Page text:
Post-Blatter: What is next for FIFA?

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Morally bankrupt and undeniably corrupt are sweeping statements being broadcasted on social media, all major sports news outlets and pretty much the whole internet in regards to one of the largest sporting associations in the world over the last two years.

Longstanding football fans will not be shocked at any of these statements given that two days ago, Sepp Blatter (see Hitler), Jerome Valcke (see Himmler) and Michael Platini (see Tojo or Hirohito, dependant on your outlook) were given 90 days suspension from FIFA and footballing advocating ventures.

Sepp’s house of cards has crumbled and seemingly in slow motion, just like an art-house film metaphor. President since 1998 has seen 17 years at the helm of FIFA, one which he would’ve liked to see go on forever, like his predecessor Joao Havelange, a man who is acknowledged for the downfall and decay of FIFA and to an extent Sepp himself (insert something about Darth Vadar and Luke Skywalker).

Sepp has been found to have made illicit payments to Michael Platini for payments regarding TV rights which has led two those two and Valcke, whom is currently on leave due to an implicit ticketing scam, put on suspension for the next three months.

Since the pulling of wool over our eyes for years it began, for many, to change their maybe questionable thoughts on the ethics of FIFA and begin to ask question began during the announcements of the next two World Cups, Russia and Qatar.

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Not even mentioning crime, war crime mongering and a league that is plagued with racism and homophobia, the real rage came against Qatar when seemingly excellent bids had come from Australia and the US.

Whilst we were beginning to see a change in the tide in somewhat now-distant memory, with Garcia’s ethics investigation that lasted 18 months it was quickly to be swept under the carpet by FIFA declining to release said report nor had any wrong doing by the kingpins of the Association been publicly announced.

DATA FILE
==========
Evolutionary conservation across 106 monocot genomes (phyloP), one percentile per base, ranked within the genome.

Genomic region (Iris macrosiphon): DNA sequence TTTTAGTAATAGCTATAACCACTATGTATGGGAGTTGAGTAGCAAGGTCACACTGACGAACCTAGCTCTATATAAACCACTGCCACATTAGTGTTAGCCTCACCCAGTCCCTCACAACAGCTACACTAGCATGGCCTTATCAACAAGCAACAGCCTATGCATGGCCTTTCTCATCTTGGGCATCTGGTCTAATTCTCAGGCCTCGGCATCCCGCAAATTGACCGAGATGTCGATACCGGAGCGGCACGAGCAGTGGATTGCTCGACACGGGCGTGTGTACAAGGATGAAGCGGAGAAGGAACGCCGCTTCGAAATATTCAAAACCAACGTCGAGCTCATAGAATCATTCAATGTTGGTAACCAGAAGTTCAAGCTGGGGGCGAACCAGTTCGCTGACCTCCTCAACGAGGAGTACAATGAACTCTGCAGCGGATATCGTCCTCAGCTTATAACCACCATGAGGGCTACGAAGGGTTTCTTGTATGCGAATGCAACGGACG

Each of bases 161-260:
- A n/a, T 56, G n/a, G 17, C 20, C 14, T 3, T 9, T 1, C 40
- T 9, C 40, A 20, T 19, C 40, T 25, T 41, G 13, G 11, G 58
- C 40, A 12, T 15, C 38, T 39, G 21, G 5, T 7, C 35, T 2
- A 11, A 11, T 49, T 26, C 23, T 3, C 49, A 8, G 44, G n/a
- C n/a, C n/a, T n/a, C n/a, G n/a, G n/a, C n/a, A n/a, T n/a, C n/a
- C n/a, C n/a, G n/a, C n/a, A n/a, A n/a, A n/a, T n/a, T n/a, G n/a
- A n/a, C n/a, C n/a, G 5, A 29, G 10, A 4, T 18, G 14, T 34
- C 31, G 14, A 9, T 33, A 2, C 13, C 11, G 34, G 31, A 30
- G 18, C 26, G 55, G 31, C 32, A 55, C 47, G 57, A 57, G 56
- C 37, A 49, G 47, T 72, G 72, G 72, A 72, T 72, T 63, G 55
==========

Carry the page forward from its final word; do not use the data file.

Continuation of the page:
Ironically, St Nicholas lookalike Chuck Blazer started the gift giving by getting arrested the FBI, turning informant like some Scorsese gangster flick and pointed out the main players and their implications (bribes) within FIFA.

The never dull Jack Warner was arrested in Zurich along with five others and subsequently found himself on bail, made it back to Trinidad and was seen partying hours after citing exhaustion. We’ve also seen one of Blatter’s main contenders to his throne, Chung Mong-Joon, caught up in a bribing scandal for his part in the World Cup 2018/22 bids and has been banned for six years.

To total up, of the 24 peoples representing the executive committee for the bid process, in which two were banned leading up to it, 13 are either banned or suspended and two are being investigated. These two, one being Issa Hayatou (who is looking a tad uncertain to continue due to health reasons) was censured by the International Olympic Committee for taking money from a sports marketing company whilst President of CAF.

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Number two is Angel Maria Villar Llona who is a well-known Blatter loyalist and is being investigated for failing to cooperate with the ethics committee during Garcia during his is independent investigation. Ironically these two are the next “Acting” Presidents, given the duration as Presidents of their national FA’s.

If a stock market company was this broken and evidently scandal ridden, then it would be conceived as bankrupt and given to either independent administrators or receivers in aid to generate profit from whatever assets remained whilst doing so without any intervention by the current staff of said company.

But, FIFA loves a figurehead and remarkably, given the possible two acting Presidents, is still evidently in denial about the whole affair.

Sepp has until 26th February until a new President is elected, but breaking news this afternoon has stated that given the mass changes and suspensions in regards to who has been implicated means that it may even delay the electoral process to firstly deal with this mess it finds itself in.

Many journalists including leading Guardian Chief Correspondent Owen Gibson and many others, myself included, believe that the whole organisation needs a reform from top to bottom, just like a modern day reboot of a cinema classic, but just think Casino Royale reboot as opposed to an Italian Job reboot. But to be honest, I wouldn’t mind it if they did just “blow the bloody doors off!”

Featured image: All rights reserved by broadleak

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